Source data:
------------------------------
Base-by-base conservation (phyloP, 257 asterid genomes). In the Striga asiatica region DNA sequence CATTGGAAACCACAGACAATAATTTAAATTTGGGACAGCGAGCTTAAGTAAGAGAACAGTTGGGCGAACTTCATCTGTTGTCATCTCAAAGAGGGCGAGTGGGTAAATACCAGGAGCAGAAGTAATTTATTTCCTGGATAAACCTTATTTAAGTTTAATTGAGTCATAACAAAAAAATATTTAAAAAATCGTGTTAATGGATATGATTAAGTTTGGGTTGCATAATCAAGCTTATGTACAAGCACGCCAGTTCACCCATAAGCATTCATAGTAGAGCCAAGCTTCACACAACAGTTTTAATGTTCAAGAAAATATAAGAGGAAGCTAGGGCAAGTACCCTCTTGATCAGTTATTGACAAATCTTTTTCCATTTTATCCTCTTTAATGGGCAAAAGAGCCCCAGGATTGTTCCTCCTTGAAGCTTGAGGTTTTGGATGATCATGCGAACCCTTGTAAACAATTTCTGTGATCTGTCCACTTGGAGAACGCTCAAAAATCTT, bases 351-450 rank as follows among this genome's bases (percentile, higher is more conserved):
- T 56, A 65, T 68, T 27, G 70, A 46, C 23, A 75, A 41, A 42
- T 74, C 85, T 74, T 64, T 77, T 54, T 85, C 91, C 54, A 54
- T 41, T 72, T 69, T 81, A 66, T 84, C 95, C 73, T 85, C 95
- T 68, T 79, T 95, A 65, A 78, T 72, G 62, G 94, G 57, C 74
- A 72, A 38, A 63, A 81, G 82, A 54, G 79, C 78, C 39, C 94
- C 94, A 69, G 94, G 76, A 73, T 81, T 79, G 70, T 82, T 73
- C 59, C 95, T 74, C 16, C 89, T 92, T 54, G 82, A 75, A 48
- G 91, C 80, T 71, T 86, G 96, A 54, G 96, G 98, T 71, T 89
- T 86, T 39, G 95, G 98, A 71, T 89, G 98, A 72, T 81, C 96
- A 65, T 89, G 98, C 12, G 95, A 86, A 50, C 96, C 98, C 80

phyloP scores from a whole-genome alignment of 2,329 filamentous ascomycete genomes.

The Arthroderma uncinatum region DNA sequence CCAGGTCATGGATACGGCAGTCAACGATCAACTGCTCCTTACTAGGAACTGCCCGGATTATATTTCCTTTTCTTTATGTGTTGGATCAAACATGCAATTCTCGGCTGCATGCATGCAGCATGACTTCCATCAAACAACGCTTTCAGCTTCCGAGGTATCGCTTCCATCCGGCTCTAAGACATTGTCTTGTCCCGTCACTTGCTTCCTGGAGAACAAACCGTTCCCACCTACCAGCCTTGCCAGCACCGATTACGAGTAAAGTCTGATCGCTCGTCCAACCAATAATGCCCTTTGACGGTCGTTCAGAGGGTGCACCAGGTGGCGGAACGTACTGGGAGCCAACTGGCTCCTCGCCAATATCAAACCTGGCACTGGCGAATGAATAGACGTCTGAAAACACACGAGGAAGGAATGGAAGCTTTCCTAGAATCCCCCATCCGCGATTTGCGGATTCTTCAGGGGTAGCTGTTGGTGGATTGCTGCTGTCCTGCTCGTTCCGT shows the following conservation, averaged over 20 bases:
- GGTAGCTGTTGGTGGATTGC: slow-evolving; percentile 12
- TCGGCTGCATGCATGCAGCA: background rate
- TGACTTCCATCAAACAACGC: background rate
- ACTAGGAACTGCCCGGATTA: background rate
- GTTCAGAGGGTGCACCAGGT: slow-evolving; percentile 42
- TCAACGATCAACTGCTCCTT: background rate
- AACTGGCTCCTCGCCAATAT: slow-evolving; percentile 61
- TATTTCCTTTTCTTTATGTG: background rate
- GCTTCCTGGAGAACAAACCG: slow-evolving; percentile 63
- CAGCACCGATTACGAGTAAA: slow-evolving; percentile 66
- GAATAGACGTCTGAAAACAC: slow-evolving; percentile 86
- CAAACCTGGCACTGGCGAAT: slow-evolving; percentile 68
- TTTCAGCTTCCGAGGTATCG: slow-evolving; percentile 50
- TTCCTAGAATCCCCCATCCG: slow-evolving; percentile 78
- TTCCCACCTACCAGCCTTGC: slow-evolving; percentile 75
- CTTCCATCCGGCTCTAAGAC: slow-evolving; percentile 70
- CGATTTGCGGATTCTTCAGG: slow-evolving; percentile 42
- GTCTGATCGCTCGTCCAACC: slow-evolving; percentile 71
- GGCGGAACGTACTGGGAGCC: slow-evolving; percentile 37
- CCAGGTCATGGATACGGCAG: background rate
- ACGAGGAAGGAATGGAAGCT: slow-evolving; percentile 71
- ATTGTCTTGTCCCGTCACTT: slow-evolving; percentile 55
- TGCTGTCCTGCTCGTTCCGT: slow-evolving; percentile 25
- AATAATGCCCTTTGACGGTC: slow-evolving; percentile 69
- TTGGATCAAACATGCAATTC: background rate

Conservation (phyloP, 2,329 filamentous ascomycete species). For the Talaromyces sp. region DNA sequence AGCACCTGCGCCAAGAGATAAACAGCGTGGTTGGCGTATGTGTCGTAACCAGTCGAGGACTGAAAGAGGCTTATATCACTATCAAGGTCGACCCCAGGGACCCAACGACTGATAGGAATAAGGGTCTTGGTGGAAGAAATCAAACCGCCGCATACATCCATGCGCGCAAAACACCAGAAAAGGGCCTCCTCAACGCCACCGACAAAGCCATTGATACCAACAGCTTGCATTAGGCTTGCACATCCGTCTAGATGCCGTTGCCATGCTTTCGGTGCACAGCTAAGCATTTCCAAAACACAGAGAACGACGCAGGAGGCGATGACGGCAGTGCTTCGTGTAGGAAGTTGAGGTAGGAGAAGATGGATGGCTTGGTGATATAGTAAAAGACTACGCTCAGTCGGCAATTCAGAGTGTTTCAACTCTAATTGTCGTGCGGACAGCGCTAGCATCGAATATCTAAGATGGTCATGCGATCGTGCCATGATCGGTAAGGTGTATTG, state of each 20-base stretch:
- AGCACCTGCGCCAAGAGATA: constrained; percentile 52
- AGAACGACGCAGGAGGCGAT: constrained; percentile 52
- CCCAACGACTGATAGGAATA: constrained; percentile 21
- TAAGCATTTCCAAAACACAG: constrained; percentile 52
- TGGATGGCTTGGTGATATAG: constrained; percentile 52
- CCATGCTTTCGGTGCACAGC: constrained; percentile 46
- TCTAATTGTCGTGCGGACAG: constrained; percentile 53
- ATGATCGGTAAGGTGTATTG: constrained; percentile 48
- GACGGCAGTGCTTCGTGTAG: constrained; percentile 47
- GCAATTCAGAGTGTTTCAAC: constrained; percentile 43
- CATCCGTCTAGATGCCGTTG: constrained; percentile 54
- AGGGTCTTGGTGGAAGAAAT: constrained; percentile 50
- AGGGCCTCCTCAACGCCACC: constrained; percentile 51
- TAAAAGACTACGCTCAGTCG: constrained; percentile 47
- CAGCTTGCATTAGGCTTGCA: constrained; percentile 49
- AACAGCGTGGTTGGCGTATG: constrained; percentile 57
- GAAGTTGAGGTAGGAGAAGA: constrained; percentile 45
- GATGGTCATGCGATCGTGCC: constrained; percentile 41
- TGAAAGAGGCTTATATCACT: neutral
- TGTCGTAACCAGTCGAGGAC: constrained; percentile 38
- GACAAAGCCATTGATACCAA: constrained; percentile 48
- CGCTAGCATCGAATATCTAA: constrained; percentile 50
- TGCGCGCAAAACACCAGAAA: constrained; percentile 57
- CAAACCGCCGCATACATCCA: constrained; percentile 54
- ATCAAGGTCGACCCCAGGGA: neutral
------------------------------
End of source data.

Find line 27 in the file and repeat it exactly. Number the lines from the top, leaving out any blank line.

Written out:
- TTCCTAGAATCCCCCATCCG: slow-evolving; percentile 78